Wednesday, February 13, 2013

101 things ready for anything!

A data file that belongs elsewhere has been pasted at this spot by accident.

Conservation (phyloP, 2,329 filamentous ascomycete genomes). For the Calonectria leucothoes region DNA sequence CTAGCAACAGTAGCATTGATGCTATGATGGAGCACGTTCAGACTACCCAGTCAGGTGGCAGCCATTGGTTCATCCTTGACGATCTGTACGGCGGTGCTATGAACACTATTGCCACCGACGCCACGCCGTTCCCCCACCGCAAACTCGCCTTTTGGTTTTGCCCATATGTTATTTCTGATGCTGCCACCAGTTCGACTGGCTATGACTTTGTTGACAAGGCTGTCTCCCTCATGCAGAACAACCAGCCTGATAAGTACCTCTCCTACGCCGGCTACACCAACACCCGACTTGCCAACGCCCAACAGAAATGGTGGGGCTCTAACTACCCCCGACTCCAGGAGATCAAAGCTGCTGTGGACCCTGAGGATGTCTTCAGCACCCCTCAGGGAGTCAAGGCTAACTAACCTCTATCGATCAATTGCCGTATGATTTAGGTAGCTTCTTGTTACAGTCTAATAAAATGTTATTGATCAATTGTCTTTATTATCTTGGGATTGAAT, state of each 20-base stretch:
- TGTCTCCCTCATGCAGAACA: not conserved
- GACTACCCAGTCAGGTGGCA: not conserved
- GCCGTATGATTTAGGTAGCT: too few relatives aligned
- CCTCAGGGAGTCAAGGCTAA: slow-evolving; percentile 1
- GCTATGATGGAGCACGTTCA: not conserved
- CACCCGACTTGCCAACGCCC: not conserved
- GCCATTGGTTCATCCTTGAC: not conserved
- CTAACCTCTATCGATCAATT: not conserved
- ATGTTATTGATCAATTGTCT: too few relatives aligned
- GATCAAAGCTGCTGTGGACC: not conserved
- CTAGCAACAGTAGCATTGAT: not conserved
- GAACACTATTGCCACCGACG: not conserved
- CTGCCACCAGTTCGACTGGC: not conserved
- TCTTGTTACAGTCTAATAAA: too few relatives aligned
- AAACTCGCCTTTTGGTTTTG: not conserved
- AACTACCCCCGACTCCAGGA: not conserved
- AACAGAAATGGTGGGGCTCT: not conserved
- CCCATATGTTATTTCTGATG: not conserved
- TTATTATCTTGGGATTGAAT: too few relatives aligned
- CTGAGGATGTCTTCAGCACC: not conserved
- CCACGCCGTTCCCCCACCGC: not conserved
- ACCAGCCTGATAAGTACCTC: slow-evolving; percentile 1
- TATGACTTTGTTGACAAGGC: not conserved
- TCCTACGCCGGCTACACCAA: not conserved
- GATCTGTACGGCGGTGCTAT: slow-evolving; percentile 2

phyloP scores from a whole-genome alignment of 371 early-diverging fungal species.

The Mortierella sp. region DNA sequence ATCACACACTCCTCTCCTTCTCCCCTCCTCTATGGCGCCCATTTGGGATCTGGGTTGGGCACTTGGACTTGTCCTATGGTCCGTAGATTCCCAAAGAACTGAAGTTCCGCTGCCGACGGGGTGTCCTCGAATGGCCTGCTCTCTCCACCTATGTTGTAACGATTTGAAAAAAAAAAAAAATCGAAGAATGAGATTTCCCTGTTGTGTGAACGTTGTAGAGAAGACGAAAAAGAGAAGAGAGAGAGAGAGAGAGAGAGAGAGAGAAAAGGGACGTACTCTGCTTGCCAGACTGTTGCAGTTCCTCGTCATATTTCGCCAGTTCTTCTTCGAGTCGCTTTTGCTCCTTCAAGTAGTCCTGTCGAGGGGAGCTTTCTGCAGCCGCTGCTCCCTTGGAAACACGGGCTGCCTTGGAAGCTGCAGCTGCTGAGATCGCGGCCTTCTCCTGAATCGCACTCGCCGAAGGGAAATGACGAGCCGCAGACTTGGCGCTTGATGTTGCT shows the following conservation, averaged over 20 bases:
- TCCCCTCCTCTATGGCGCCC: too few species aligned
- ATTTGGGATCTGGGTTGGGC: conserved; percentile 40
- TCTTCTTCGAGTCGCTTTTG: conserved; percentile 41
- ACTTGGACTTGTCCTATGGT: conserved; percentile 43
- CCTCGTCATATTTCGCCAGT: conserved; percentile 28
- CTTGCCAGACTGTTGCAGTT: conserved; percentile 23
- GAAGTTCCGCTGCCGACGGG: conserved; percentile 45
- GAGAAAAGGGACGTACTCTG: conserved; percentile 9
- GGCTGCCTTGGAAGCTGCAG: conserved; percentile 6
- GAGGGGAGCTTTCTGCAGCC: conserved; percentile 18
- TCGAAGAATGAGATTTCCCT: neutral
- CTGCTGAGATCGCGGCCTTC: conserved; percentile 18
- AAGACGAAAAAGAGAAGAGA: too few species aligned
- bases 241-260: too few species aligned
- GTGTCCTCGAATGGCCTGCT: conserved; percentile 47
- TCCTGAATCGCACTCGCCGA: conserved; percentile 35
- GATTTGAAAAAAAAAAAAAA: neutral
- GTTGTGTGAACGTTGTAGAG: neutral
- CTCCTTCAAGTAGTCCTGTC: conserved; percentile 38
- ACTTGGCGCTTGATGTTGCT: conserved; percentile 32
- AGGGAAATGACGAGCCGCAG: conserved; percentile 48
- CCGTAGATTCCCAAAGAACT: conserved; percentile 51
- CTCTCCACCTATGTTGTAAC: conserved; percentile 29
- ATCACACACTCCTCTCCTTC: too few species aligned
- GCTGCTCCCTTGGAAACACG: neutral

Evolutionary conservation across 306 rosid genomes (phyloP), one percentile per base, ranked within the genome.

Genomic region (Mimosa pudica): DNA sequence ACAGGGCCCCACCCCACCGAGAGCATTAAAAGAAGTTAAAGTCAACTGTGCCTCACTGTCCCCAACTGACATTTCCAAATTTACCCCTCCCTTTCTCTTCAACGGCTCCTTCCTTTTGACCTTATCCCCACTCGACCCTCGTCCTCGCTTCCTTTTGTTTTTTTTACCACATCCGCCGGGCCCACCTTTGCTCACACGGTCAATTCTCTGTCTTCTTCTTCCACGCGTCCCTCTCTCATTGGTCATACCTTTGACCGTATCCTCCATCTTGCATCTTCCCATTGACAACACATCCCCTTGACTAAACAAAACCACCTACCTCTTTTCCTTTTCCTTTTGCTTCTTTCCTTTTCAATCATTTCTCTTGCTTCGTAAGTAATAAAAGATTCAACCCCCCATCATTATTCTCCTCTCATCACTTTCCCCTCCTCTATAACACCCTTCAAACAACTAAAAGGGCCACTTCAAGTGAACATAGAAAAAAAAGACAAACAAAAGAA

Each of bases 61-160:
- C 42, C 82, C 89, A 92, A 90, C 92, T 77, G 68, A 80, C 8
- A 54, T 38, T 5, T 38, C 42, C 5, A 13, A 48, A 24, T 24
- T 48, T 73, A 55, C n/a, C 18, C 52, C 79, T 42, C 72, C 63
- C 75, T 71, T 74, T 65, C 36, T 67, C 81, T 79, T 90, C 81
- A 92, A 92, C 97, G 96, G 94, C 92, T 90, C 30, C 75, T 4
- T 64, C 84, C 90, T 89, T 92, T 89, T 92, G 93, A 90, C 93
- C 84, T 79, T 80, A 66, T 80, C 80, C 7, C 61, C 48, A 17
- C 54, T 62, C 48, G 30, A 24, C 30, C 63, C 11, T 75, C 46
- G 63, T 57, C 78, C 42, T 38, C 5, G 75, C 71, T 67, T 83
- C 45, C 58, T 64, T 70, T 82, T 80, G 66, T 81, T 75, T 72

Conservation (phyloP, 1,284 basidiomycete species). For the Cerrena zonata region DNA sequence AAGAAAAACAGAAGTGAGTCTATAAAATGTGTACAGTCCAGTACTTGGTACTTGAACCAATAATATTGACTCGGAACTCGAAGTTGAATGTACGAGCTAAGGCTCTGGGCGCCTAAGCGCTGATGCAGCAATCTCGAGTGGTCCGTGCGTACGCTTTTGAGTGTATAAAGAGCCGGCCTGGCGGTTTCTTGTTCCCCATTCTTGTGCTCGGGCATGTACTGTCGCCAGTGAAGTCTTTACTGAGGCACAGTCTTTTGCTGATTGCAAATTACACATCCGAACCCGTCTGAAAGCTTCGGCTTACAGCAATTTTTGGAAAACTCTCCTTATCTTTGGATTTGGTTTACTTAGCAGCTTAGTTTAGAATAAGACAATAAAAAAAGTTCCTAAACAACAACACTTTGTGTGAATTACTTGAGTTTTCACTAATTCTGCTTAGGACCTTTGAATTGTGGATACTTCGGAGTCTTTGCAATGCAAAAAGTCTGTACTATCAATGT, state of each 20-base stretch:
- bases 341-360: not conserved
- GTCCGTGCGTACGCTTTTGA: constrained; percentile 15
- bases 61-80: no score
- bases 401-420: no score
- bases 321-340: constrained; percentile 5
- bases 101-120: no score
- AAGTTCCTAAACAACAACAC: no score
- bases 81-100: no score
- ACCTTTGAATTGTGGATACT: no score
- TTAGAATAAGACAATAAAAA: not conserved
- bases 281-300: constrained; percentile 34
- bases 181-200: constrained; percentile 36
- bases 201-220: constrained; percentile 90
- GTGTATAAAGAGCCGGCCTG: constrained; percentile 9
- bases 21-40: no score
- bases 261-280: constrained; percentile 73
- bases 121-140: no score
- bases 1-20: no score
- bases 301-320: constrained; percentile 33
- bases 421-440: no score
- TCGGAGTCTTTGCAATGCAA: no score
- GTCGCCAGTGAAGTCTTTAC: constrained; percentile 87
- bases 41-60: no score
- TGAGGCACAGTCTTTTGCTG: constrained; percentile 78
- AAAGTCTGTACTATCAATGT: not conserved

Our plan the other day was derailed by this little surprise L discovered while we were walking under some trees. A frozen squirrel! Right there on the ground!! Now, I do recognize that this sort of thing, happening upon a frozen dead animal, might make some squeamish people, well...squeam. But for those of you who can set the heebie jeebies aside, finding a dead animal can really be a treat. (yes, you read that right.)We got to take a nice, close-up look at the squirrel. The kids each held it, curious about how heavy it was and its "actual size" (in J's words). L and J wondered matter-of-factly about how it died, so we spent a long time looking around the area for clues, and how it happened to be right there in the grassy parkway by the side of the road. Some ideas the children had: it was attacked by a dog or an owl and died. (they dismissed this idea, due to no blood and the fact that the squirrel was perfectly intact) Maybe it got hit by a car and crawled to the grass before dying. Maybe it fell out of a tree. Maybe it froze to death and fell out of the tree. They expressed sadness and some concern, but their curiosity overtook their other emotions. Whatever the case, finding this dead squirrel ignited a really long conversation and a fun bit of "secret agent" work as we looked for clues around the area and speculated as to the cause of the squirrel's demise. It also afforded the children an opportunity to have a close-up look at an animal they are very familiar with, but never see at close range. And it also helped to demistify the idea of death. Since I wasn't freaked out and didn't try to hide the dead squirrel from them, they were free to approach it and look at it and ask their questions without shame, judgment, or fear. At no point did they seem afraid or even upset by the squirrel. Rather, they were fascinated and excited about the opportunity to examine it. I wanted them to feel free to make observations and ask any questions they had. What a rare opportunity it afforded us. I am grateful that we found it and humbled by their respect and tenderness toward the squirrel.

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